Since my ritual early spring trip to the PNW, I am back in black for the striper's arrival to my home waters. It goes without saying that you are too... after another winter.
To prepare for the onslaught of linesiders, I've finally been able to crank out a few flies for the spring. Looking back at past years experiences, the exhuberance of the spring arrivals makes fly pattern choices not a big deal when the fish are feeding actively and openly on Nantucket Sound. Spots where I have had great luck finding fish this time of year run from Nobska all the way to Hardings on the sound side, and big fish aren't far behind the herring runs on both sides of the cape.
I always tie and use large herring patterns in spring around the runs and this tactic has payed off over the years. These are big flies (Jay Horton dubbed one of these flies "the chicken fly" due to the amount of materials on the tie during the outer beaches clave). Two-handed rods are a definite advantage for fishing such large flies.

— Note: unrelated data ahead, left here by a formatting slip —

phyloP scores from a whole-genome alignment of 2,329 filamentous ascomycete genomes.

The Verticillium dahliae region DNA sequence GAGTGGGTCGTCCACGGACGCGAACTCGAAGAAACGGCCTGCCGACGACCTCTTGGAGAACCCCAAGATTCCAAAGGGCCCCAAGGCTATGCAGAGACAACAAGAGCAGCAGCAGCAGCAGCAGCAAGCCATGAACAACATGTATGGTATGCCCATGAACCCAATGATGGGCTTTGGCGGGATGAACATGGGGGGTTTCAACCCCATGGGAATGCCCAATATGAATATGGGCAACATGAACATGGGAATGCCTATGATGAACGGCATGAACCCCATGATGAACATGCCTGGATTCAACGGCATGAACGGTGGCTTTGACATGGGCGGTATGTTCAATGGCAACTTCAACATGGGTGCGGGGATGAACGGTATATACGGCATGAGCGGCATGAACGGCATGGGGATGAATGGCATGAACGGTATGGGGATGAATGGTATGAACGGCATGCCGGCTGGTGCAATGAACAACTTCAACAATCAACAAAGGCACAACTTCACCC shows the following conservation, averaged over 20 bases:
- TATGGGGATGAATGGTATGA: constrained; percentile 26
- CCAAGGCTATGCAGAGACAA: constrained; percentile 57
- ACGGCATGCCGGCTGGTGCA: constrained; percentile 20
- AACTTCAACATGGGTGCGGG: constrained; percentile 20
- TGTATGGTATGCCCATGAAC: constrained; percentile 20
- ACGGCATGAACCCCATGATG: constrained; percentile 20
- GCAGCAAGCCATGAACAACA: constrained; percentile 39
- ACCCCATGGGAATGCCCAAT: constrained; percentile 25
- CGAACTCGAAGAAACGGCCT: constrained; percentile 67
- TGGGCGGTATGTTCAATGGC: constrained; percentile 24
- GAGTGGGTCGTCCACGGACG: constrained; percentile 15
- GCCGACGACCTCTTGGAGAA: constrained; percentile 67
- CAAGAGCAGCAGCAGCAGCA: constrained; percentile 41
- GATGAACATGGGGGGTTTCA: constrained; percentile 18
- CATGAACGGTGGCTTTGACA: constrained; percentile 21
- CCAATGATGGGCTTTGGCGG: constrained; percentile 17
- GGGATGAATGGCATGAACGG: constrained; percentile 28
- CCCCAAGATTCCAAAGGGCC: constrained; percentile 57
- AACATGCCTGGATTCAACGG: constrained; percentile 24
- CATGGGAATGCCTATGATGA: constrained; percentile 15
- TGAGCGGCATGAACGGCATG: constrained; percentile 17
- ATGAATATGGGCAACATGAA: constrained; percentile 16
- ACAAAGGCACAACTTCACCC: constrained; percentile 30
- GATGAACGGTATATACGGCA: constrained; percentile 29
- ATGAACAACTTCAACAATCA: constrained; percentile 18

Soon thereafter the arrival of sand eels on the scene co-incides in large part with the arrival of larger fish on the flats, and there is a pre-Father's Day bonanza of big fish on small flies on the flats before they warm up and the big bass move off to Billingsgate.
In conclusion, my tying patterns co-incide with this sequence:
- easy, good fish grabber flies in April for schoolies
- large alewife and blueback patterns for April / May
- sand eel patterns in June
Then as mid-summer progresses the crab flies come to the vise and finally the YOY pogies and YOLY (last year) forage species which I imagine we will see a lot of - will be the ticket through autumn.
What are your thoughts?